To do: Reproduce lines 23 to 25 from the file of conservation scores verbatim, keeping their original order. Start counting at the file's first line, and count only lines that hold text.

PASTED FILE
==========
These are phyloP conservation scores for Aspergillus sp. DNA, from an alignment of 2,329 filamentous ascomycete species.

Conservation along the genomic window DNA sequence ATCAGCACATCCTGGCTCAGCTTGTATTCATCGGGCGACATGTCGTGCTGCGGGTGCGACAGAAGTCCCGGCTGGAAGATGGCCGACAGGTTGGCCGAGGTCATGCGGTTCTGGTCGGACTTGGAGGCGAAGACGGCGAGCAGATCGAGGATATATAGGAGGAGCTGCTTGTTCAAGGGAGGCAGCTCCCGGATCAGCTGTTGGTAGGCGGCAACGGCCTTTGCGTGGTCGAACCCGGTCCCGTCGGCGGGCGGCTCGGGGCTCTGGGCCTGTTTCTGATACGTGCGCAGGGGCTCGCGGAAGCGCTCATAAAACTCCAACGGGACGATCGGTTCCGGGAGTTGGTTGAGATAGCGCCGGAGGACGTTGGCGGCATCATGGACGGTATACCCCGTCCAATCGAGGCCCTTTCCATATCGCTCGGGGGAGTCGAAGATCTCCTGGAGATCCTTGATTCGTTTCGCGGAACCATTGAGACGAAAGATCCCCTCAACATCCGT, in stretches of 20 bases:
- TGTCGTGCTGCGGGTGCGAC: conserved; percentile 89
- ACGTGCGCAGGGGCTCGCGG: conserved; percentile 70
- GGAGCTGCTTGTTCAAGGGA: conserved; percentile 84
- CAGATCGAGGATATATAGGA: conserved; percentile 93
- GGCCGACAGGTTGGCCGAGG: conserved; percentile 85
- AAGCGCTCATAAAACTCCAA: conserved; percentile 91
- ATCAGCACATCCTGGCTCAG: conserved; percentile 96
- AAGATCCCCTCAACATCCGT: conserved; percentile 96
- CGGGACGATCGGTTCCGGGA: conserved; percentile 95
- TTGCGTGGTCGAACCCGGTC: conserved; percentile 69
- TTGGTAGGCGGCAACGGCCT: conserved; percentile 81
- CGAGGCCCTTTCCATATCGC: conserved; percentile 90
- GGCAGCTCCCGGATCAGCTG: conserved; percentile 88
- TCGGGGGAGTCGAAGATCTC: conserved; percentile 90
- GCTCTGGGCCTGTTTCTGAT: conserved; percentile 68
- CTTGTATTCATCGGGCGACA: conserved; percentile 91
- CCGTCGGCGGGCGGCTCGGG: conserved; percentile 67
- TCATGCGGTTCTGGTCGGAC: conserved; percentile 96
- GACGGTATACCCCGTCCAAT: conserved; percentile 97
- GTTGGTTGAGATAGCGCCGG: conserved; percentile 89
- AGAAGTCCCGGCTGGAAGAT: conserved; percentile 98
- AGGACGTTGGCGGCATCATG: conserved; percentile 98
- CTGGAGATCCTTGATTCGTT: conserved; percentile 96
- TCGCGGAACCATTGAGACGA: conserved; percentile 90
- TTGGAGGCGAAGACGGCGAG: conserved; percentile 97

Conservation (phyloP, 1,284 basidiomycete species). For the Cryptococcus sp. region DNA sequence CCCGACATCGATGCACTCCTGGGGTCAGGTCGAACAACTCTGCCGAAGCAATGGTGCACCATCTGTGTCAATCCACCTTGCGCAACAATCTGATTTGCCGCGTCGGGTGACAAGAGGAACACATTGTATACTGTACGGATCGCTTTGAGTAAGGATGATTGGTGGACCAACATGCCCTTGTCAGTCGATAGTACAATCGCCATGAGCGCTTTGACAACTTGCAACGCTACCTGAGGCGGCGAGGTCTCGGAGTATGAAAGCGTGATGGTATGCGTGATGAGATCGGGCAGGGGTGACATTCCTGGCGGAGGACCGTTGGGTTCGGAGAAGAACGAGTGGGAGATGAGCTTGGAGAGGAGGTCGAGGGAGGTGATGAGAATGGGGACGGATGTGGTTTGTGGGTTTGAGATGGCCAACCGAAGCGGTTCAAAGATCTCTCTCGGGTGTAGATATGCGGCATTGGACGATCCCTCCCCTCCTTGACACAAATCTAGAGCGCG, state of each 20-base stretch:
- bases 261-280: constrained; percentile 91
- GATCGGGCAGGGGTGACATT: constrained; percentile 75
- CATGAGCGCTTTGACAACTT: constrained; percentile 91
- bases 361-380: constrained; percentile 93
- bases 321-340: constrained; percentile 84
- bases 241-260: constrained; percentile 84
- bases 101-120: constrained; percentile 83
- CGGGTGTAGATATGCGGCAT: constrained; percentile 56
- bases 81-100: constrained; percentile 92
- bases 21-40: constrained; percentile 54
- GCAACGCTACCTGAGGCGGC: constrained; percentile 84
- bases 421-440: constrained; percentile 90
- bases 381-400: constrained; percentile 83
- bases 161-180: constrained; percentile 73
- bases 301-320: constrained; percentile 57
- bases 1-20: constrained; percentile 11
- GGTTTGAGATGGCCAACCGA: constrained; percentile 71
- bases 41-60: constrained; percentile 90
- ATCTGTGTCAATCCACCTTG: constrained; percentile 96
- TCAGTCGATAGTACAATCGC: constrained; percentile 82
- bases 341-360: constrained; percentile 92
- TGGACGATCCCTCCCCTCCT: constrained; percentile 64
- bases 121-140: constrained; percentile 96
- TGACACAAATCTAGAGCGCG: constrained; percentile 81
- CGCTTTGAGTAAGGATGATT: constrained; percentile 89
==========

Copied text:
- AGAAGTCCCGGCTGGAAGAT: conserved; percentile 98
- AGGACGTTGGCGGCATCATG: conserved; percentile 98
- CTGGAGATCCTTGATTCGTT: conserved; percentile 96